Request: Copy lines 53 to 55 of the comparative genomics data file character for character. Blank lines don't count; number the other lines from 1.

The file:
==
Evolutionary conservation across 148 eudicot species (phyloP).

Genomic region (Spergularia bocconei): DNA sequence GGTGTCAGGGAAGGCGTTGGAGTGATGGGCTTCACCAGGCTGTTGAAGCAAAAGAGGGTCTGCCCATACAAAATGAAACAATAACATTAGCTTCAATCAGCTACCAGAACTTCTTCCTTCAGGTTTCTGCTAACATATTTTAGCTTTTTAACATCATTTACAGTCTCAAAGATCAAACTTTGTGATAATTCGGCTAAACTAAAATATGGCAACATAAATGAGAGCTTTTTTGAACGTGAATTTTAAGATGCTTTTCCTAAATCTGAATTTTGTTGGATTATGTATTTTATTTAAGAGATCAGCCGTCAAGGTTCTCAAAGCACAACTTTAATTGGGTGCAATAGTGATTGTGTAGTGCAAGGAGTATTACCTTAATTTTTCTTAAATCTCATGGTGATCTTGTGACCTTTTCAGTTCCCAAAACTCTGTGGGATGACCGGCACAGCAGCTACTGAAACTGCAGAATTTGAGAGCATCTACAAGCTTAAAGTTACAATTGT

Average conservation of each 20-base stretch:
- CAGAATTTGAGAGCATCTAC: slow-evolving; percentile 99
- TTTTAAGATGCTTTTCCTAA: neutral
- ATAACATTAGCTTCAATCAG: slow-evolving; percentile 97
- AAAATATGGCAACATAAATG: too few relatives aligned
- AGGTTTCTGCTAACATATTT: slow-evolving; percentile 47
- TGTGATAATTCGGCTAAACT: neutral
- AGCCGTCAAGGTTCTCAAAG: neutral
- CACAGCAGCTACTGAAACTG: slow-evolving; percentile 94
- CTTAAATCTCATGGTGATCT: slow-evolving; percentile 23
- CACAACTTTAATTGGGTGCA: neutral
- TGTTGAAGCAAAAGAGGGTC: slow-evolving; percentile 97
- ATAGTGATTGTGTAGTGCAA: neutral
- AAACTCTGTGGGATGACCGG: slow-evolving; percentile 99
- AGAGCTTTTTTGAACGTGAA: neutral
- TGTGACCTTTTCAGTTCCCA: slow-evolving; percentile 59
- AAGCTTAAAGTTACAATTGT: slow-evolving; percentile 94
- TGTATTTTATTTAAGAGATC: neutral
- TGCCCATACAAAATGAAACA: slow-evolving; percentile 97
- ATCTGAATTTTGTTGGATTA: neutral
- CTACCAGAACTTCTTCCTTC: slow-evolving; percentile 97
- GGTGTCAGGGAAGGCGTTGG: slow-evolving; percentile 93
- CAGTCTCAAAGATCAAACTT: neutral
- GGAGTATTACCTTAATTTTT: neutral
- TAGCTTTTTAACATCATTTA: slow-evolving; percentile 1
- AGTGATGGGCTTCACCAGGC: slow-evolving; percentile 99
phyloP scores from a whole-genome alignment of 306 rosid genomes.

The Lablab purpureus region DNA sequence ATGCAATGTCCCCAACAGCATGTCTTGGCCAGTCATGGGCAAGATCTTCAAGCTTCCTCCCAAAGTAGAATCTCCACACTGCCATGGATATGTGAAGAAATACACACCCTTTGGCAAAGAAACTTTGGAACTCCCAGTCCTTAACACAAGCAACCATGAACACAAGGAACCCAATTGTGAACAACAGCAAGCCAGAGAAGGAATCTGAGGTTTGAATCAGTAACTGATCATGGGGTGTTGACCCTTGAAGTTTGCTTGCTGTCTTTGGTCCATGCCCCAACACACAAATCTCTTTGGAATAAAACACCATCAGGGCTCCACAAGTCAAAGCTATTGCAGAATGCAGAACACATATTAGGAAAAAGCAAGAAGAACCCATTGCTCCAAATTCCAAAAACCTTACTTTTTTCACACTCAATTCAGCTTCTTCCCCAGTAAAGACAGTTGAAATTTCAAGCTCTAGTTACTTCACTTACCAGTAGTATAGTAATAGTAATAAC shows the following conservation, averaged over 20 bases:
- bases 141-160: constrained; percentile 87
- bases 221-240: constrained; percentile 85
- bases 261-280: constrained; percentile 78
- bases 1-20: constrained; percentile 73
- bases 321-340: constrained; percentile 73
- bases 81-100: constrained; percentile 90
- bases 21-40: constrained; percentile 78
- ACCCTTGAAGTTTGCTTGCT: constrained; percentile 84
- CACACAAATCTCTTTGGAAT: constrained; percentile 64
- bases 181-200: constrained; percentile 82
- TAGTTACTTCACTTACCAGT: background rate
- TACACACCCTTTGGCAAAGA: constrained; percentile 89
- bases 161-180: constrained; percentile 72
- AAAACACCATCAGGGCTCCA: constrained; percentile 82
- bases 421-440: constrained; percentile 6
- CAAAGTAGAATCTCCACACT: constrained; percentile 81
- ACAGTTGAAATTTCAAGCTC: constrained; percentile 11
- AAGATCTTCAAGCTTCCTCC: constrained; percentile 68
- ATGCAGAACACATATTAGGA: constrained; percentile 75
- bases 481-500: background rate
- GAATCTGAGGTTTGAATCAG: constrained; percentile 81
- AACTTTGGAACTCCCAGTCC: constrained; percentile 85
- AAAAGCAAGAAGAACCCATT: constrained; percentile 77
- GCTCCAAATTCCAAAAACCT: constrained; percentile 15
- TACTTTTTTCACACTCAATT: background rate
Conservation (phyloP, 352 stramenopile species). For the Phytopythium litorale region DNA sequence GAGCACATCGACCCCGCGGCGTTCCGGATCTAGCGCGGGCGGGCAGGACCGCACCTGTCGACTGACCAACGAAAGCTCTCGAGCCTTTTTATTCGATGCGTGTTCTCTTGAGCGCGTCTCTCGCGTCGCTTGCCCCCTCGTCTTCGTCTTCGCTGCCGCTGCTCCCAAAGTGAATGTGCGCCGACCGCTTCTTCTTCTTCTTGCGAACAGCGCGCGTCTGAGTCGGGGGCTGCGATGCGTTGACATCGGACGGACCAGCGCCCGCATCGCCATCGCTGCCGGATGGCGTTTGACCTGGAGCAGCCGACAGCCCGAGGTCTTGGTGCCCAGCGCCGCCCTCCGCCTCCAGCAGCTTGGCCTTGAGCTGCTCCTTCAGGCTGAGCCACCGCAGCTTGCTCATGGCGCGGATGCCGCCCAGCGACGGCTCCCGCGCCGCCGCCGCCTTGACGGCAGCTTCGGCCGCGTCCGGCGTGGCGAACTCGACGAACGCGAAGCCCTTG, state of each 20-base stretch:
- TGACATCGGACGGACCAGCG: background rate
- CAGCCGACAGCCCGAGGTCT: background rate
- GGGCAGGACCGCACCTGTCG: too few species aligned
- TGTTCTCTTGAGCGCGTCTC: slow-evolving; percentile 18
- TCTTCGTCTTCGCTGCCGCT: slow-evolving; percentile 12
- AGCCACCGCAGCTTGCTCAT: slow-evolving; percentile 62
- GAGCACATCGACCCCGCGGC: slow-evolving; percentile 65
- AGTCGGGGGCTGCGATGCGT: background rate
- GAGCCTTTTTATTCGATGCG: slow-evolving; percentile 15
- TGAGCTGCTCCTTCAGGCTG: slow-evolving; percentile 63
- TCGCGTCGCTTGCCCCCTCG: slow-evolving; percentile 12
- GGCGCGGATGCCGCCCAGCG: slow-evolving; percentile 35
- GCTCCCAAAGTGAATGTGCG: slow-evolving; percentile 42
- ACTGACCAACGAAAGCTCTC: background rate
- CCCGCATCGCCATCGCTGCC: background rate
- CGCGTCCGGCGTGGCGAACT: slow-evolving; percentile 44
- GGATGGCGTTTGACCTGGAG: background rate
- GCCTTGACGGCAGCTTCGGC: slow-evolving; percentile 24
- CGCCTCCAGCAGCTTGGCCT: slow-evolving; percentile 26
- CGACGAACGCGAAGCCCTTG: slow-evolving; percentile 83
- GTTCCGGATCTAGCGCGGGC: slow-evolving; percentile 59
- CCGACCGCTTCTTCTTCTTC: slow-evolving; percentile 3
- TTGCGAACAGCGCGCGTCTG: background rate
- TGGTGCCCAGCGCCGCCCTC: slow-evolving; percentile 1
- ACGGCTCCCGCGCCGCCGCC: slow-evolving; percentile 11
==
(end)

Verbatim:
- AAAAGCAAGAAGAACCCATT: constrained; percentile 77
- GCTCCAAATTCCAAAAACCT: constrained; percentile 15
- TACTTTTTTCACACTCAATT: background rate